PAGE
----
With the start of the Human Rights Council in Geneva, there is also a plethora of side events scheduled. I will focus only on those that have Human Rights Defenders as a central theme (e.g. https://thoolen.wordpress.com/2014/02/14/important-human-rights-council-side-event-on-11-march-to-be-followed-on-internet/). Another one that promises to be interesting is organised by the Permanent Missions of the Netherlands and Argentina on 14 March 2014 from 13h00 – 15h:00 in Room XXI of the Palais des Nations. The main ingredient is the screening of a documentary:  Theo van Boven: a tribute”.

[Theo van Boven was Director of Human Rights in the UN in the early 80’s and was instrumental in creating what are now called the special procedures. How he was “hired and fired” by the UN in 1982 for the same reason – his deep concern for the right of people – is described in my collection of speeches by Theo van Boven: People Matter: Views on International Human Rights Policy (Meulenhoff: Amsterdam 1982)]

The film is introduced by Kees Flinterman (member of the Human Rights Committee) and Ms Flavia Pansieri, Deputy High Commissioner for Human Rights. The screening is followed by a panel discussion with:

  • Roderick van Schreven, Ambassador of the Kingdom of the Netherlands (moderator)
  • Alberto Pedro D’Alotto, Ambassador of the Argentine Republic
  • Tom McCarthy, former senior officer of the UN Centre for Human Rights/OHCHR
  • Bertrand Ramcharan, former acting High Commissioner for Human Rights
  • Adrien-Claude Zoller, founder of human rights NGOs

Finally Theo himself will give some closing remarks.

For those who want to know more about his academic work there is an anthology that brings together a selection of his writings from 1966 to 1998:  http://www.brill.com/human-rights-exclusion-inclusion-principles-and-practice. And to show how he continues to contribute in practical terms see his explanation of why the Theo van Boven fund has been established and what the goals are, on You Tube:

Human trafficking: short film on Italy

February 12, 2014

As this blog always tries to promote the use of films in human rights work, here the link to a short movie about the UN Special Rapporteur on Trafficking‘s visit to Italy, published on You Tube on 23 January 2014. Trafficking is one of the most lucrative businesses in the world… while destroying millions of lives. It trades in the most precious commodity — human beings — many of whom end up as sex slaves. The film follows an extraordinary woman human rights defender.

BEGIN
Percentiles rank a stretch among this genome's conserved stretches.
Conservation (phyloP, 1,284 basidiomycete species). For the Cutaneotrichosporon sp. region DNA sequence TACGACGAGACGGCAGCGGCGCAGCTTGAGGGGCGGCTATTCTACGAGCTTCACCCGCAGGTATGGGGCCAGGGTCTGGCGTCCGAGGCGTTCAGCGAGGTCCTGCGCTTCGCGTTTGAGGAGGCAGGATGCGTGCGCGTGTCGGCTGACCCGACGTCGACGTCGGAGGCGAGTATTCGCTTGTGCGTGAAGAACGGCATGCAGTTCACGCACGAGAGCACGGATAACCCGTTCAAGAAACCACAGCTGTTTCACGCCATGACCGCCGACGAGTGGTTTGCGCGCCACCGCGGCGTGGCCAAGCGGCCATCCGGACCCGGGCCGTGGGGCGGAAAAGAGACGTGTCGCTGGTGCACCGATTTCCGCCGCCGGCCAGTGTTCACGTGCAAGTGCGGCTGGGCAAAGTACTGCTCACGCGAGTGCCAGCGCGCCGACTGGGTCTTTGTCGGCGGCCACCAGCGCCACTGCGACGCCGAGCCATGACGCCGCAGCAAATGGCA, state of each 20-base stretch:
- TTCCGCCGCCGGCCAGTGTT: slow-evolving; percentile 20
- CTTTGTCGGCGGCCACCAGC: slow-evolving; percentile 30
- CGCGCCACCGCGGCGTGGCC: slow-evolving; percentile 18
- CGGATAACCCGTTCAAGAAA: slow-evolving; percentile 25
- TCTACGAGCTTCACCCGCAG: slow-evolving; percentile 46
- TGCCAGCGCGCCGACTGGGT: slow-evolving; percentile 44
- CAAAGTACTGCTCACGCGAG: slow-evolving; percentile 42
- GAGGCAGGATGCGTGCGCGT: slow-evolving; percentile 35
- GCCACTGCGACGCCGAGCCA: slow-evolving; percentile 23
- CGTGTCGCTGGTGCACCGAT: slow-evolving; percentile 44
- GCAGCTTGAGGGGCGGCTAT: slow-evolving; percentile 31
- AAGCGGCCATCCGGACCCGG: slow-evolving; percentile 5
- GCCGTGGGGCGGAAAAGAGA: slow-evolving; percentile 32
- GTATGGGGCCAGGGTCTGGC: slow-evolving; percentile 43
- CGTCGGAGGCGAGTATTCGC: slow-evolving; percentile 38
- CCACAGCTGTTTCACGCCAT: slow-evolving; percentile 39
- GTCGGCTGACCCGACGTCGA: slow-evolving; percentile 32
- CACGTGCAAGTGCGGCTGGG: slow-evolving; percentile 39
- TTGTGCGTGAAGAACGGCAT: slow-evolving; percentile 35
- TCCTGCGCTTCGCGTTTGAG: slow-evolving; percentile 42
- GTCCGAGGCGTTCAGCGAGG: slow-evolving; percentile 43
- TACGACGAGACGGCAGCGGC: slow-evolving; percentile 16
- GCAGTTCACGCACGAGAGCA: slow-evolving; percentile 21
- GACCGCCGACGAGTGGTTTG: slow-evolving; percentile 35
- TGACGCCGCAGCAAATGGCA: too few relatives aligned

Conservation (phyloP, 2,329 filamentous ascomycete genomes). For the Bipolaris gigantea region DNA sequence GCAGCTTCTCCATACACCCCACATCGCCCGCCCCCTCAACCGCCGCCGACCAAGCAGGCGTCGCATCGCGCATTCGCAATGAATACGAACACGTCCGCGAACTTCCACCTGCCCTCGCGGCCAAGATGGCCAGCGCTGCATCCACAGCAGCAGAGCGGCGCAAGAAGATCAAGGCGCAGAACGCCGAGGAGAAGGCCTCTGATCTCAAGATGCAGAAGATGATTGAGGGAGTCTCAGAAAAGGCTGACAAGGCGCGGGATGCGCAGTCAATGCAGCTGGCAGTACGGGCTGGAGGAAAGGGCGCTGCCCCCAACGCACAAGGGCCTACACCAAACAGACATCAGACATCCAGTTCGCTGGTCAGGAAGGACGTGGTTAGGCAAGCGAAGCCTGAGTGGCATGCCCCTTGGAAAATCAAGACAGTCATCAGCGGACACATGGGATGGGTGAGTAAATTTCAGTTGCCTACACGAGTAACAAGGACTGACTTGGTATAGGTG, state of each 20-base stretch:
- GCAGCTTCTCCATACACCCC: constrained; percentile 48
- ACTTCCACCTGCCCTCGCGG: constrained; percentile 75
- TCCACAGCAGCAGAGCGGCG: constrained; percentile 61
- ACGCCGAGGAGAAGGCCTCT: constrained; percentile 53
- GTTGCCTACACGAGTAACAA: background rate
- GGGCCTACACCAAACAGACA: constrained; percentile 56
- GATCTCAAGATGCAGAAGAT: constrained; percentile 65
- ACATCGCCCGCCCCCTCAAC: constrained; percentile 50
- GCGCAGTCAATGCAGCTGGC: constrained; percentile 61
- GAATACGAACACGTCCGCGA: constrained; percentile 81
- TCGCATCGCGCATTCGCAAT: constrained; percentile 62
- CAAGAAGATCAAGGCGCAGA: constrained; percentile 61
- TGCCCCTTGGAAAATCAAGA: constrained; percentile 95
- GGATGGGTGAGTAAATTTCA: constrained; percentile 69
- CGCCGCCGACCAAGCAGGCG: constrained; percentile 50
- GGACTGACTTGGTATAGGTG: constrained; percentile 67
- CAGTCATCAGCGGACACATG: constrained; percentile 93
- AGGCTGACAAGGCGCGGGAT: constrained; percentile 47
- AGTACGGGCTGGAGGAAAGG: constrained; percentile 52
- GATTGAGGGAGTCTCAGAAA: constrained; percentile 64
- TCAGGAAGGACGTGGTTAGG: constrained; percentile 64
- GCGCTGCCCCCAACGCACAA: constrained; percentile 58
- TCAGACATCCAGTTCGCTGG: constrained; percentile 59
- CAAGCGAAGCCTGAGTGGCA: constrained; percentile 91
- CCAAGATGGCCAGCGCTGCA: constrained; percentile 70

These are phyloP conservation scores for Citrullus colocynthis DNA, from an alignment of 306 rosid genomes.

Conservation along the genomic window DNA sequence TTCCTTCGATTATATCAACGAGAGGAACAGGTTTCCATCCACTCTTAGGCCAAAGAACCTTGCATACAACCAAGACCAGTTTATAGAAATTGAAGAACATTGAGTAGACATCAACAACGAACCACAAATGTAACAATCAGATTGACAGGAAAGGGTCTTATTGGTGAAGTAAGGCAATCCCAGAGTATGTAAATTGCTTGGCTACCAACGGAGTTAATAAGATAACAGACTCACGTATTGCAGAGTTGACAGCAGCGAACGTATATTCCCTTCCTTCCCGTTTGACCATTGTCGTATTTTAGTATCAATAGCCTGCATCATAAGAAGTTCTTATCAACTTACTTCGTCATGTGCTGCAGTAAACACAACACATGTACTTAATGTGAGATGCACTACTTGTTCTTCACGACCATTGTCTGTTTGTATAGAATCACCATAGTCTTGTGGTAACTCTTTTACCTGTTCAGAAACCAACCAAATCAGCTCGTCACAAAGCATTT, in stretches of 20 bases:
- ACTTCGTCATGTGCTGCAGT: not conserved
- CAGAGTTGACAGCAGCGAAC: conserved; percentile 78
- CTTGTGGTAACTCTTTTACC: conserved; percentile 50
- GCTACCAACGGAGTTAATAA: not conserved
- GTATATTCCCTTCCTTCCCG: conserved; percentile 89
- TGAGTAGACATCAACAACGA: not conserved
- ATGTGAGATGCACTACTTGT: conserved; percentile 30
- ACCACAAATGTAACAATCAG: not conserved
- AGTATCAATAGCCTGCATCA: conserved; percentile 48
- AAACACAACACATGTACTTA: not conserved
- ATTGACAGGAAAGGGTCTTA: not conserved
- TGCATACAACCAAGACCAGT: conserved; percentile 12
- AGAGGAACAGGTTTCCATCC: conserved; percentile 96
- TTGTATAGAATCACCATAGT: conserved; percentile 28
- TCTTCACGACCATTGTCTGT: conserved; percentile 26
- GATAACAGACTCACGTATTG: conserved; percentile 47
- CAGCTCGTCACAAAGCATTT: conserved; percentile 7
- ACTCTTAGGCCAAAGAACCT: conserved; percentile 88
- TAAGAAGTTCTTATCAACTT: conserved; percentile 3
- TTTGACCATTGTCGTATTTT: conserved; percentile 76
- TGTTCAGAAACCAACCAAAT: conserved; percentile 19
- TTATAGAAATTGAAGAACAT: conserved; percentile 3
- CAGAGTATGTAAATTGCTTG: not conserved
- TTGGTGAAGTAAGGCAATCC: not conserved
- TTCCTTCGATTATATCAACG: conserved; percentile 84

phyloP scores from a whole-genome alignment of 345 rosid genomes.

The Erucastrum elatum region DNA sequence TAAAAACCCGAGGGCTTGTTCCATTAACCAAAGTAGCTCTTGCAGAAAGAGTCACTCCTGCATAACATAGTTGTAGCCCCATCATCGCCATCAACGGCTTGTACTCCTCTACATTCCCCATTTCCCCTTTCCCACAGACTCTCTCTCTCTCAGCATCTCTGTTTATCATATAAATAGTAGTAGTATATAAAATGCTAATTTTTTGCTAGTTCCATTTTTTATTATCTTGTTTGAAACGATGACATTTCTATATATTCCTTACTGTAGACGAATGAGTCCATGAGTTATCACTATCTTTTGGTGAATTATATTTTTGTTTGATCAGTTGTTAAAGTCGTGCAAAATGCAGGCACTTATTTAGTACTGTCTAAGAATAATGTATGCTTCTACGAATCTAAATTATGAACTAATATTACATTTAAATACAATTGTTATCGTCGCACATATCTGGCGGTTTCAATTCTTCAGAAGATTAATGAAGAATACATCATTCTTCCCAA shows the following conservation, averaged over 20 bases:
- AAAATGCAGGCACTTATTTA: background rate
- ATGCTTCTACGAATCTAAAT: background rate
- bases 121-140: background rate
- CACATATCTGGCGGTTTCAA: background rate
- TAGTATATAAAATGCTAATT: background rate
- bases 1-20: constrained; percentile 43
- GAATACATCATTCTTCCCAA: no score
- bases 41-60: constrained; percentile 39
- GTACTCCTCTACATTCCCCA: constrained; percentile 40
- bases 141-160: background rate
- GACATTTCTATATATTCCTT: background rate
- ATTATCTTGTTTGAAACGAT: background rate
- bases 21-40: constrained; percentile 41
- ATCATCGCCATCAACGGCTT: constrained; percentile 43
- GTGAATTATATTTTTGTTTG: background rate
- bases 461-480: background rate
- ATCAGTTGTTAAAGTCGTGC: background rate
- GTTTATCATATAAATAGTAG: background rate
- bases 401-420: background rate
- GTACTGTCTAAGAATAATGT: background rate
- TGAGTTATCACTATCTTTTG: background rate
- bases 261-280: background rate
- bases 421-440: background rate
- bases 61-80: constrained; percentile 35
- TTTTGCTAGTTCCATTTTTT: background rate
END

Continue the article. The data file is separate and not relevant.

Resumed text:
Archiving video should not be a dirty word for Human Rights Defenders

January 22, 2014

This blog has often referred to the growing role of images in the protection of human rights. The Activists Guide to Archiving Video produced by the NGO Witness is one tool that can greatly help those who want to be part of this development. The term “archive” may turn off many human rights defenders as something boring or at least not deserving priority but to neglect it would be a big error. As the Witness guide explains very clearly:

  • Do you want your videos to be available in the future?
  • Do you want your videos to serve as evidence of crimes or human rights abuses?
  • Do you want your videos to raise awareness and educate future generations?

The risks of not archiving are big:

  1. Your videos may exist somewhere, but no one can find them.
  2. Someone may find your videos, but cannot understand what they are about.
  3. Your videos cannot be sufficiently authenticated or corroborated as evidence.
  4. Your videos’ quality may become so degraded that no one can use them.
  5. Your videos may be in a format that eventually no one can play.
  6. Your videos may be accidentally or deliberately deleted and lost forever.

In further sections the Guide help to understand how videos can be made accessible (shared) and brings clarity to tricky issues such as the different formats and copyright.

Worth a visit!!

Activists Guide to Archiving Video | archiveguide.witness.org.